Unlike other sharks, Hammerhead sharks usually swim in schools that can be very small with a dozen of them up to large ones that have hundreds and even thousands of sharks. Young ones since on their own are always kept together for safety and can be found in schools only while adults can also be found on their own. Like any other shark, when the sun goes down they become solitary predators and get into feeding mode.

They typically reside in warm waters close to the coast and continental shelves. During the summer they look for cooler waters and migration happens, but in some cases, this also means that they stay in the same place but just go deeper.

The most famous places to encounter large schools of Hammerhead sharks are Cocos Islands in Costa Rica, Malpelo Island in Colombia, and the Galapagos Islands in Ecuador. All these places are very remote places and accessible only by the very small amount of liveaboards that operate in those specific areas. Specific local regulations also apply.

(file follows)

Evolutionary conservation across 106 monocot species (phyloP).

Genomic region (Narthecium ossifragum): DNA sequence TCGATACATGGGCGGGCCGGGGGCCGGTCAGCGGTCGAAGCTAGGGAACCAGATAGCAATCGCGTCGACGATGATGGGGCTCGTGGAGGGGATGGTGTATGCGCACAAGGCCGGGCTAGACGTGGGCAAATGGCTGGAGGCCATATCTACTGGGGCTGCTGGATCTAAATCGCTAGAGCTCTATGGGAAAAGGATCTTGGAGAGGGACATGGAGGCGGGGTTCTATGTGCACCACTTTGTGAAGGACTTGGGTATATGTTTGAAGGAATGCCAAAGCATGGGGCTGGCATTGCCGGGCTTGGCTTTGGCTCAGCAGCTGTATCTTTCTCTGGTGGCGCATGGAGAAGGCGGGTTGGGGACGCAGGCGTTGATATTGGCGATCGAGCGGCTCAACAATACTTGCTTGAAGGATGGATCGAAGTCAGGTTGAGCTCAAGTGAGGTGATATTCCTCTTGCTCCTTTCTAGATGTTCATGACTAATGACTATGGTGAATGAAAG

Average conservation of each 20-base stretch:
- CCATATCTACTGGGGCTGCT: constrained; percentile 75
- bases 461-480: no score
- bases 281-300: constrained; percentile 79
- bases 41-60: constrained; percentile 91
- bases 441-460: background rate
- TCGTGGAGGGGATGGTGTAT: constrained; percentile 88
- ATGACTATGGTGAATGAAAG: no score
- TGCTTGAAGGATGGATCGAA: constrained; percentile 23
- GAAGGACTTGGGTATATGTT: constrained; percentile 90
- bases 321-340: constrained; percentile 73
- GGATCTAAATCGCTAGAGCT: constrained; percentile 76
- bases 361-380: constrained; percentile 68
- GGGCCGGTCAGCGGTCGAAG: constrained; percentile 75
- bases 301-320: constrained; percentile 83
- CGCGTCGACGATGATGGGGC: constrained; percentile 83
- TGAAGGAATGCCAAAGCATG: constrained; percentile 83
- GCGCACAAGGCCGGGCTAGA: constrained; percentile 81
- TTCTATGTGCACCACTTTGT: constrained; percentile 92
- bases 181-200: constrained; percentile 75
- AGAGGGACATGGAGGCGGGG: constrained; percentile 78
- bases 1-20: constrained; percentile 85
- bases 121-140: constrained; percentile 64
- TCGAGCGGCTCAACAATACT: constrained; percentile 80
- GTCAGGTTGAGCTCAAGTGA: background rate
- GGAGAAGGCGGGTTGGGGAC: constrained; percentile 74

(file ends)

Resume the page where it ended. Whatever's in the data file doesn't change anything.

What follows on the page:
Scalloped Hammerhead

The scalloped hammerhead with its scientific name Sphyrna lewini is the most common. They are named Scalloped due to the “scalloped” front edge of their hammer-shaped head.

It typically comes in olive, bronze, or light brown color with a white belly. The edges of the fins are usually darker on young animals but become lighter as they grow older.

Scalloped hammerhead can be found all around the globe in the coastal regions of tropical, subtropical, and moderate climate zones, which means between roughly 40 degrees north and south of the equator. Most often they can be found up to 25 meters of depth but they can dive down to 300 meters. Males typically stay deeper compared to females.

It is a very large shark, though not as large as the Great Hammerhead. Males are typically long between 1.5 and 2 meters while females on average are 2.5 meters long. Females can easily grow more than 4 meters in length.

They feed mostly on fish such as sardines, herring, and mackerels. Occasionally they also feed on squid, octopuses, and stingrays. Large Scalloped Hammerhead sharks also eat small-sized shark species such as Black Tip Reef sharks.